According to Roberts, who spoke at the press conference, more than 250 complaints have been filed against CPD since Friday, the day the uprisings began in Chicago.

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Charles Lucas, 25, a Roseland resident, said he was not on the scene, but did witness the aftermath of the incident. He said he noticed how quiet the area was after the incident made its way to social media. He said the moment he heard about the video via social media, he got nervous. 

“It got me to the core because usually when the news or police say something about 111th, I get nervous because that’s where a lot of my people live,” said Lucas.

Videos of the incident began to surface on social media around 3:00 p.m. on May 31. Although Lucas wasn’t on the scene at the time of the incident, he did drive past the area about an hour later. 

“It was crazy because I had just passed the area and they had already cleaned up the scene by the time I passed by around 4:00 p.m. that same day,” said Lucas. “It was like a ghost town on that block but in the video, not even posted three hours before, showed everybody livid and freaking out.” 

The cries and pain in the aftermath of George Floyd’s murder traveled from Minneapolis to Chicago that weekend. Protesters crowded the corner of 111th and Michigan on May 31 seeking justice for Floyd, a Black man from Minneapolis who was murdered by white police Officer Derek Chauvin who pressed his knee into his neck as Floyd whispered “I can’t breathe.” He died after being arrested for being accused of using a counterfeit $20 bill at a local store. (Video below captured by @thesolecatcher (Instagram).

May 31, the day of the alleged CPD incident caught on video, was the third day of protesting in the city. People who were on 111th and Michigan that day were loud, and angry. The commotion of the CPD officer running over the young woman only added to the moment and created an even larger uproar. The video shows people who witnessed the incident yelling and cursing at the officers as they banded their bodies together to barricade the incident and block off the scene and protect the injured young woman.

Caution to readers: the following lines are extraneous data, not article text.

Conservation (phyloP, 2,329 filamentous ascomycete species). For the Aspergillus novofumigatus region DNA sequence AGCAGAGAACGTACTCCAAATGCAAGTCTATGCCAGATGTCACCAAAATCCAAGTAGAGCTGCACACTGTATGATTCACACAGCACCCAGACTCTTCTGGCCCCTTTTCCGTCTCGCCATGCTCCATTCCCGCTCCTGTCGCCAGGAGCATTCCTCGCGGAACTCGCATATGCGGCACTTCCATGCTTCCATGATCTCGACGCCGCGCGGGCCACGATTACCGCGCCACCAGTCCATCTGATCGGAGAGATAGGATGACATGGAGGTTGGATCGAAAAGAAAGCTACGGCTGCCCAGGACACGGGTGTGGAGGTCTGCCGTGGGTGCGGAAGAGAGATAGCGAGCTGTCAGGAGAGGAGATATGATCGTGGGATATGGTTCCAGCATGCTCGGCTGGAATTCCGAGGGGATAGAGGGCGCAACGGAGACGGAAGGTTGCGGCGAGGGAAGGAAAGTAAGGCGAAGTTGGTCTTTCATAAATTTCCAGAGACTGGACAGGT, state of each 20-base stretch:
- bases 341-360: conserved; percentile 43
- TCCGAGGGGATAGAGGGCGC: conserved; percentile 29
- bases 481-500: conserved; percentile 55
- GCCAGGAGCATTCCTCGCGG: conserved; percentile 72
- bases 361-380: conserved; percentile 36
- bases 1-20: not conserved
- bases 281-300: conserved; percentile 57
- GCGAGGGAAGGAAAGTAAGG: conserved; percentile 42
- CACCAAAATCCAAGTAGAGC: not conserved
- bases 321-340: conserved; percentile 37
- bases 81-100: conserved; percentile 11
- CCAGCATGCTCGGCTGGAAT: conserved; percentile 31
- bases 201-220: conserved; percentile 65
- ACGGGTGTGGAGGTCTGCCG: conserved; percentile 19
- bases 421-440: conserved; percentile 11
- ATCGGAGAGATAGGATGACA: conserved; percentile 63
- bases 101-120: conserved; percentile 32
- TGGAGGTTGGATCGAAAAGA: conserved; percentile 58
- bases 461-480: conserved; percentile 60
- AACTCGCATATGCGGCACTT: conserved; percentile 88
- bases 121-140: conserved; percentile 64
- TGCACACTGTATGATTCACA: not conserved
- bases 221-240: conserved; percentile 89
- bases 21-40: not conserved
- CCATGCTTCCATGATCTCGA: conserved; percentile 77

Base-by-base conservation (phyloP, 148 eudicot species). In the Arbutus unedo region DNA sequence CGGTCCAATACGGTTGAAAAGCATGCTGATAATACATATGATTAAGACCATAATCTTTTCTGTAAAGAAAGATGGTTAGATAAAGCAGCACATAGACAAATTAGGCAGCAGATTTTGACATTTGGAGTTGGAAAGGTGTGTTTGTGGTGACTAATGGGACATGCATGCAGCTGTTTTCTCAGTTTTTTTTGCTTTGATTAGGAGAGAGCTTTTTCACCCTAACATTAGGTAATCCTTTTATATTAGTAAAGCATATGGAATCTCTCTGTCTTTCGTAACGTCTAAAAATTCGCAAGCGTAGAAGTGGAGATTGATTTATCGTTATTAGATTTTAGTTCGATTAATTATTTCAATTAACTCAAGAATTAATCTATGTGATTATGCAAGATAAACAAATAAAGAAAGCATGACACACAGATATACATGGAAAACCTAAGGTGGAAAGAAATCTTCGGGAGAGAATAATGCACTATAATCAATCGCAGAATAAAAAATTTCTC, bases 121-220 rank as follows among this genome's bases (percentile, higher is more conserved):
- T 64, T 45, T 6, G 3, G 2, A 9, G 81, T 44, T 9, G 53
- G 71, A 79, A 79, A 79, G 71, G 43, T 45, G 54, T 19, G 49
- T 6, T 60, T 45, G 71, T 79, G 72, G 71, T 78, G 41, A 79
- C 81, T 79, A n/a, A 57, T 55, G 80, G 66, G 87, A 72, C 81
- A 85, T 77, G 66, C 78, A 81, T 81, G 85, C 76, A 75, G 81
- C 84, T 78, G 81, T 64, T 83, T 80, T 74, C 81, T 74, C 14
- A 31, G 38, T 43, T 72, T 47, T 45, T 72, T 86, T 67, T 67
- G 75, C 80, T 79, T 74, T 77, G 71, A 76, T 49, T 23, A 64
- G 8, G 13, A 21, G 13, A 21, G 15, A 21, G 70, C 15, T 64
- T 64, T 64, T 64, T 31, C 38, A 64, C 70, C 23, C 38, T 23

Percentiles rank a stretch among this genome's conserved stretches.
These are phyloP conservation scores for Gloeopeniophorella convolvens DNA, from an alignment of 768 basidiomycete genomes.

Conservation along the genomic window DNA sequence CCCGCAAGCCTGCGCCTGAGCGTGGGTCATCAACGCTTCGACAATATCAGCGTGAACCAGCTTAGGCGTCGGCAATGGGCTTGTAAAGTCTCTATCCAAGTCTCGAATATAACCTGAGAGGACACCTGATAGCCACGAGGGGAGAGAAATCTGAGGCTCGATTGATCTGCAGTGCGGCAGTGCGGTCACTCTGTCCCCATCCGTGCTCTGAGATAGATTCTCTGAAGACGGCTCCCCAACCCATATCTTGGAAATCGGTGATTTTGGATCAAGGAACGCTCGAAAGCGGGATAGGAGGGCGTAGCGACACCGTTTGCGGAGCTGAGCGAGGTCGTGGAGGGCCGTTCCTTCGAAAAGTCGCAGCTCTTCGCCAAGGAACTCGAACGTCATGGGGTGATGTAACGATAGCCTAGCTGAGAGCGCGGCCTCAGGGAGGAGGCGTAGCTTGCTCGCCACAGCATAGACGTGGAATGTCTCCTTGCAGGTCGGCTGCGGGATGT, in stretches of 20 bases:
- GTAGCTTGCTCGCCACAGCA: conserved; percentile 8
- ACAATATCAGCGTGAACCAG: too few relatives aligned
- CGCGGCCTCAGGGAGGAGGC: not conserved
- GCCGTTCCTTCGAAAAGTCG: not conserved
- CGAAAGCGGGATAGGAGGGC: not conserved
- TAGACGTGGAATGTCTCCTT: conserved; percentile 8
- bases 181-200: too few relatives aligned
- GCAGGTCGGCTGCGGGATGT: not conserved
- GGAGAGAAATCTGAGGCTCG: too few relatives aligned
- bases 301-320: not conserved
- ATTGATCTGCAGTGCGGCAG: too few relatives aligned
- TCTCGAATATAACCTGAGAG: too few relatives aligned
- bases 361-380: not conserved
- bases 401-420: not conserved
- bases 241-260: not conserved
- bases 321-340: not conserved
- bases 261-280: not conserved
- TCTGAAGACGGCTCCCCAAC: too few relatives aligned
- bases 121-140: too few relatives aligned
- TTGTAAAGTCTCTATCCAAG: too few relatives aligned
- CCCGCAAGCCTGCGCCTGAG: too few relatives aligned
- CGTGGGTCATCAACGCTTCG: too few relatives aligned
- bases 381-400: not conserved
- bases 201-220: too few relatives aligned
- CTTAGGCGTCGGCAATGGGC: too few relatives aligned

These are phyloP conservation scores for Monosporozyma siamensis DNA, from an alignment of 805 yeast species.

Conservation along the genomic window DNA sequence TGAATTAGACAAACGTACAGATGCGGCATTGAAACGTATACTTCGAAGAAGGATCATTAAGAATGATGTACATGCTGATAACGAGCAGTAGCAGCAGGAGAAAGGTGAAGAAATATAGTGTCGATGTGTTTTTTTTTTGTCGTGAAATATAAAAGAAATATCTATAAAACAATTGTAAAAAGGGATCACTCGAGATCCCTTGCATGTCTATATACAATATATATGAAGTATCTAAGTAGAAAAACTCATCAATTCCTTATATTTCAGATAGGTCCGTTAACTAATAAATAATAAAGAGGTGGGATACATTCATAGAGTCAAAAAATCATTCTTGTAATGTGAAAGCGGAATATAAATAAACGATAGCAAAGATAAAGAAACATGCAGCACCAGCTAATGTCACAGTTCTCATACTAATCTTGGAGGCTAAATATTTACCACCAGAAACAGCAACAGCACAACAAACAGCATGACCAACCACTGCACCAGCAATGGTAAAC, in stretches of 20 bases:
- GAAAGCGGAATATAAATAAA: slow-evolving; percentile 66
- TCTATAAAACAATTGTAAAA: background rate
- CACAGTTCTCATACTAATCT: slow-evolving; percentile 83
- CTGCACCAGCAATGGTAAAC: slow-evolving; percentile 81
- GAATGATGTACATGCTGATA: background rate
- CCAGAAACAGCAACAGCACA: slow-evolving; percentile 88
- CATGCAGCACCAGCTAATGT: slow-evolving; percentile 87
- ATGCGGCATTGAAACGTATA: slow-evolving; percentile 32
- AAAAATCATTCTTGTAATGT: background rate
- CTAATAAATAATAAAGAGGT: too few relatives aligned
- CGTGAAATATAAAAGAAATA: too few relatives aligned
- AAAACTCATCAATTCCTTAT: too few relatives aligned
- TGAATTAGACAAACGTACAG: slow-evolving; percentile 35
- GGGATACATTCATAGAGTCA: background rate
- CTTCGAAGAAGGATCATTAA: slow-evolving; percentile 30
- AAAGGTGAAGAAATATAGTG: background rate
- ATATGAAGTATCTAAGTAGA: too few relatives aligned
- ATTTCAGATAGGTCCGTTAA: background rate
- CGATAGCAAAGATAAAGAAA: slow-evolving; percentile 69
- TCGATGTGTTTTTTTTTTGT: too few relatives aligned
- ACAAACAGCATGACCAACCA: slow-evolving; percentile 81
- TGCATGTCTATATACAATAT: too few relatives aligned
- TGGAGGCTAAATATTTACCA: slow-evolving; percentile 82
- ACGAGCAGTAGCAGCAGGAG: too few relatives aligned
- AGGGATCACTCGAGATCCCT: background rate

Another video also showed some looting happening in the area before CPD arrived on the scene. 

“It blew my mind because a lot of the reactions from law enforcement supported the idea that they had done something,” said Lucas in regards to the video. 

The video also shows the very still faces and bodies of the police officers that stood on the scene refusing to answer questions from the public and being completely silent toward rageful protesters. 

“I noticed in the video that they were completely silent and they were not answering questions from anyone who was just asking regular questions. It implied guilt,” Lucas said. “I take the word over the protesters who were there over law enforcement because they’ve been shown to hide black bodies all the time,” said Lucas.

The TRiiBE is looking for more information. If you know any details about this incident or others, please contact us at info@thetriibe.com.